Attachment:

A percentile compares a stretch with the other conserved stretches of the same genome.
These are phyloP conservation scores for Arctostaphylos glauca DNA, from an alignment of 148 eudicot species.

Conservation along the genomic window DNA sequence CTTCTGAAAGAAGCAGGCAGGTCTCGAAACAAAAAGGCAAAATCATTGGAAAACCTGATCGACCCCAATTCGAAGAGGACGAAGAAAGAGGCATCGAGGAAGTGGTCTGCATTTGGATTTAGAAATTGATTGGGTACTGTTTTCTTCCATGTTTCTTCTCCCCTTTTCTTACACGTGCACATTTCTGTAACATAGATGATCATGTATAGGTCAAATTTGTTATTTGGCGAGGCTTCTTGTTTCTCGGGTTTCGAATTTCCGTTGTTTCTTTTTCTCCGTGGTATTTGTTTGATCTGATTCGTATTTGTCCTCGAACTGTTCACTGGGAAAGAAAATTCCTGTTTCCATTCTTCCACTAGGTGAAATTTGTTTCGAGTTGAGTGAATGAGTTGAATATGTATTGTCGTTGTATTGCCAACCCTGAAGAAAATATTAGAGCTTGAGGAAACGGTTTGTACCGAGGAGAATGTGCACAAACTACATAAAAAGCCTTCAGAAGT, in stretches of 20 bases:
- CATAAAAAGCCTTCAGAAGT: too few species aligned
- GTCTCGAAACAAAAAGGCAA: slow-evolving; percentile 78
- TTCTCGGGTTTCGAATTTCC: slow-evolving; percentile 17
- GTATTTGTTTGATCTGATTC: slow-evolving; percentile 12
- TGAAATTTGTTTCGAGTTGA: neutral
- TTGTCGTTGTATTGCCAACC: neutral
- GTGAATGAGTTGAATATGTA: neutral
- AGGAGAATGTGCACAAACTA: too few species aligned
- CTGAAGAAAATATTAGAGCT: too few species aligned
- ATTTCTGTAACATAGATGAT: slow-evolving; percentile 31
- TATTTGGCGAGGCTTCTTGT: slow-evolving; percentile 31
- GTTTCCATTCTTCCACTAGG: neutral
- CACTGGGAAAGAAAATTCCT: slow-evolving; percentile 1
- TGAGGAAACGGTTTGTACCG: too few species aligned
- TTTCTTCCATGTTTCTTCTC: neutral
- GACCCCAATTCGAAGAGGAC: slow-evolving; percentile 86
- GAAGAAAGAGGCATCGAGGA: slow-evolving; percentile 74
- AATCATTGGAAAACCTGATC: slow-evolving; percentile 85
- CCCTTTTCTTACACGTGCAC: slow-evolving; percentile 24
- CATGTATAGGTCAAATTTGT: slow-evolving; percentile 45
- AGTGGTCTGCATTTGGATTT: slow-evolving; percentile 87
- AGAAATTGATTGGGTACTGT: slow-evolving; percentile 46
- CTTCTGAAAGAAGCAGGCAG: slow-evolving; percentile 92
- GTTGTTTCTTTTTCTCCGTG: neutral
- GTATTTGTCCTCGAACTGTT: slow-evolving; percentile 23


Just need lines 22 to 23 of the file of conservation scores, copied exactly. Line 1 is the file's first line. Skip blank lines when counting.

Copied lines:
- CCCTTTTCTTACACGTGCAC: slow-evolving; percentile 24
- CATGTATAGGTCAAATTTGT: slow-evolving; percentile 45